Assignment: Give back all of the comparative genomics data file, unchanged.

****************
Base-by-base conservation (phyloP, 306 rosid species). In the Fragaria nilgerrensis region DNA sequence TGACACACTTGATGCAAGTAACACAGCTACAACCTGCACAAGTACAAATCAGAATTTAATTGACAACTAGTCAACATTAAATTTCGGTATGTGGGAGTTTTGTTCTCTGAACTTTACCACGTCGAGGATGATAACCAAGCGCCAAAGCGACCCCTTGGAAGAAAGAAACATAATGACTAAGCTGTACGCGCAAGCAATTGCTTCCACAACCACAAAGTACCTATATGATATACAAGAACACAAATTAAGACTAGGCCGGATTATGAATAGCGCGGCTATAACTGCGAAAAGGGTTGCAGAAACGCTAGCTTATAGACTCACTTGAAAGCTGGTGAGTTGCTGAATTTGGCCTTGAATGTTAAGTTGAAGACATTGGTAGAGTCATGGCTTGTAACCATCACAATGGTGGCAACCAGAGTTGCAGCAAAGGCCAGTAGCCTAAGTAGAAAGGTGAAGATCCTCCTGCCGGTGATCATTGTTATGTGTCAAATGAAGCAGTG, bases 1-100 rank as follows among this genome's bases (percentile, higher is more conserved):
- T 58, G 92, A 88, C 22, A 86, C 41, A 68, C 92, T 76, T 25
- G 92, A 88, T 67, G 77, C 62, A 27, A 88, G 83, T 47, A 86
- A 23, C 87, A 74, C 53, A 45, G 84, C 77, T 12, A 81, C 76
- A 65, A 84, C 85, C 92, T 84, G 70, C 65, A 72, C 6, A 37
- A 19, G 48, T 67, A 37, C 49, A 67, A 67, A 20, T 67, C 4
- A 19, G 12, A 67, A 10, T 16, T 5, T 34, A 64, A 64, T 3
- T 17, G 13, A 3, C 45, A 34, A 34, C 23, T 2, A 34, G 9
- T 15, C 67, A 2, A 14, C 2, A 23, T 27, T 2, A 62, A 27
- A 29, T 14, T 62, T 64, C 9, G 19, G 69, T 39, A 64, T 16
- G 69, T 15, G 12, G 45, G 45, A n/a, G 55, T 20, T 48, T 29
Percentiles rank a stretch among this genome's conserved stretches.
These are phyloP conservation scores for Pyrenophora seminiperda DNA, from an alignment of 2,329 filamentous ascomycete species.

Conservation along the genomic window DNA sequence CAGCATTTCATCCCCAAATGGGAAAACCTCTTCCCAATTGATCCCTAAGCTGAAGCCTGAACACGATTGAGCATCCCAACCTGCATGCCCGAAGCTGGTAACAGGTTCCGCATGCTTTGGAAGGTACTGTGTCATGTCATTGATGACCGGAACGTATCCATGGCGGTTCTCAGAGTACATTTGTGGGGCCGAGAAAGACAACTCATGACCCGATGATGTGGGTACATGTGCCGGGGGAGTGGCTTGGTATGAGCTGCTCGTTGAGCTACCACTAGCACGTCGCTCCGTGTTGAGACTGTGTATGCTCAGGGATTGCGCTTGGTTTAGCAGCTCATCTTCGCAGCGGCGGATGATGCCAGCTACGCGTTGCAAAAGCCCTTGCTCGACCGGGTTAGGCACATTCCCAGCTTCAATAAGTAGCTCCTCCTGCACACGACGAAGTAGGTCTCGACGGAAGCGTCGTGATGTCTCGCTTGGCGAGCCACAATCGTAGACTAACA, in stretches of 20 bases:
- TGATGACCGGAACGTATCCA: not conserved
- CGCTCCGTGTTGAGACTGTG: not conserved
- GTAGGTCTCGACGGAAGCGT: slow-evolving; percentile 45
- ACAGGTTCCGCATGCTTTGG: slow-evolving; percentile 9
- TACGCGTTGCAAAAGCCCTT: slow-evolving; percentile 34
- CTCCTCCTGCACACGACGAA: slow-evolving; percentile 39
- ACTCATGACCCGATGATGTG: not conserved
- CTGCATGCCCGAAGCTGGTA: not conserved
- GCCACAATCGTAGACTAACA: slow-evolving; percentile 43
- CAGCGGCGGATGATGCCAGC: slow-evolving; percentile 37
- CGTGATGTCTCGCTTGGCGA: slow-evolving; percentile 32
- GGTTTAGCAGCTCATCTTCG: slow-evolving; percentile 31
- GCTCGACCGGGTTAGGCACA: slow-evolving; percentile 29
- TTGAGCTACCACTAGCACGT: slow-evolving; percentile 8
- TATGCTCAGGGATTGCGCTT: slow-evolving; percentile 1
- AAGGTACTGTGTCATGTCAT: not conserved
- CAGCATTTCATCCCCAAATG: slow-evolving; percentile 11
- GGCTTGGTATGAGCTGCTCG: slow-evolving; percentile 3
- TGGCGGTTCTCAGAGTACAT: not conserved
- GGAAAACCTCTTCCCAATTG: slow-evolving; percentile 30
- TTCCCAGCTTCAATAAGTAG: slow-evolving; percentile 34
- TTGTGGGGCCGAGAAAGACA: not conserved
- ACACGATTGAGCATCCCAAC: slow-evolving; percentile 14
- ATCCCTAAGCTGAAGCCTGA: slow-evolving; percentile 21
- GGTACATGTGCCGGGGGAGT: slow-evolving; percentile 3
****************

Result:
Base-by-base conservation (phyloP, 306 rosid species). In the Fragaria nilgerrensis region DNA sequence TGACACACTTGATGCAAGTAACACAGCTACAACCTGCACAAGTACAAATCAGAATTTAATTGACAACTAGTCAACATTAAATTTCGGTATGTGGGAGTTTTGTTCTCTGAACTTTACCACGTCGAGGATGATAACCAAGCGCCAAAGCGACCCCTTGGAAGAAAGAAACATAATGACTAAGCTGTACGCGCAAGCAATTGCTTCCACAACCACAAAGTACCTATATGATATACAAGAACACAAATTAAGACTAGGCCGGATTATGAATAGCGCGGCTATAACTGCGAAAAGGGTTGCAGAAACGCTAGCTTATAGACTCACTTGAAAGCTGGTGAGTTGCTGAATTTGGCCTTGAATGTTAAGTTGAAGACATTGGTAGAGTCATGGCTTGTAACCATCACAATGGTGGCAACCAGAGTTGCAGCAAAGGCCAGTAGCCTAAGTAGAAAGGTGAAGATCCTCCTGCCGGTGATCATTGTTATGTGTCAAATGAAGCAGTG, bases 1-100 rank as follows among this genome's bases (percentile, higher is more conserved):
- T 58, G 92, A 88, C 22, A 86, C 41, A 68, C 92, T 76, T 25
- G 92, A 88, T 67, G 77, C 62, A 27, A 88, G 83, T 47, A 86
- A 23, C 87, A 74, C 53, A 45, G 84, C 77, T 12, A 81, C 76
- A 65, A 84, C 85, C 92, T 84, G 70, C 65, A 72, C 6, A 37
- A 19, G 48, T 67, A 37, C 49, A 67, A 67, A 20, T 67, C 4
- A 19, G 12, A 67, A 10, T 16, T 5, T 34, A 64, A 64, T 3
- T 17, G 13, A 3, C 45, A 34, A 34, C 23, T 2, A 34, G 9
- T 15, C 67, A 2, A 14, C 2, A 23, T 27, T 2, A 62, A 27
- A 29, T 14, T 62, T 64, C 9, G 19, G 69, T 39, A 64, T 16
- G 69, T 15, G 12, G 45, G 45, A n/a, G 55, T 20, T 48, T 29
Percentiles rank a stretch among this genome's conserved stretches.
These are phyloP conservation scores for Pyrenophora seminiperda DNA, from an alignment of 2,329 filamentous ascomycete species.

Conservation along the genomic window DNA sequence CAGCATTTCATCCCCAAATGGGAAAACCTCTTCCCAATTGATCCCTAAGCTGAAGCCTGAACACGATTGAGCATCCCAACCTGCATGCCCGAAGCTGGTAACAGGTTCCGCATGCTTTGGAAGGTACTGTGTCATGTCATTGATGACCGGAACGTATCCATGGCGGTTCTCAGAGTACATTTGTGGGGCCGAGAAAGACAACTCATGACCCGATGATGTGGGTACATGTGCCGGGGGAGTGGCTTGGTATGAGCTGCTCGTTGAGCTACCACTAGCACGTCGCTCCGTGTTGAGACTGTGTATGCTCAGGGATTGCGCTTGGTTTAGCAGCTCATCTTCGCAGCGGCGGATGATGCCAGCTACGCGTTGCAAAAGCCCTTGCTCGACCGGGTTAGGCACATTCCCAGCTTCAATAAGTAGCTCCTCCTGCACACGACGAAGTAGGTCTCGACGGAAGCGTCGTGATGTCTCGCTTGGCGAGCCACAATCGTAGACTAACA, in stretches of 20 bases:
- TGATGACCGGAACGTATCCA: not conserved
- CGCTCCGTGTTGAGACTGTG: not conserved
- GTAGGTCTCGACGGAAGCGT: slow-evolving; percentile 45
- ACAGGTTCCGCATGCTTTGG: slow-evolving; percentile 9
- TACGCGTTGCAAAAGCCCTT: slow-evolving; percentile 34
- CTCCTCCTGCACACGACGAA: slow-evolving; percentile 39
- ACTCATGACCCGATGATGTG: not conserved
- CTGCATGCCCGAAGCTGGTA: not conserved
- GCCACAATCGTAGACTAACA: slow-evolving; percentile 43
- CAGCGGCGGATGATGCCAGC: slow-evolving; percentile 37
- CGTGATGTCTCGCTTGGCGA: slow-evolving; percentile 32
- GGTTTAGCAGCTCATCTTCG: slow-evolving; percentile 31
- GCTCGACCGGGTTAGGCACA: slow-evolving; percentile 29
- TTGAGCTACCACTAGCACGT: slow-evolving; percentile 8
- TATGCTCAGGGATTGCGCTT: slow-evolving; percentile 1
- AAGGTACTGTGTCATGTCAT: not conserved
- CAGCATTTCATCCCCAAATG: slow-evolving; percentile 11
- GGCTTGGTATGAGCTGCTCG: slow-evolving; percentile 3
- TGGCGGTTCTCAGAGTACAT: not conserved
- GGAAAACCTCTTCCCAATTG: slow-evolving; percentile 30
- TTCCCAGCTTCAATAAGTAG: slow-evolving; percentile 34
- TTGTGGGGCCGAGAAAGACA: not conserved
- ACACGATTGAGCATCCCAAC: slow-evolving; percentile 14
- ATCCCTAAGCTGAAGCCTGA: slow-evolving; percentile 21
- GGTACATGTGCCGGGGGAGT: slow-evolving; percentile 3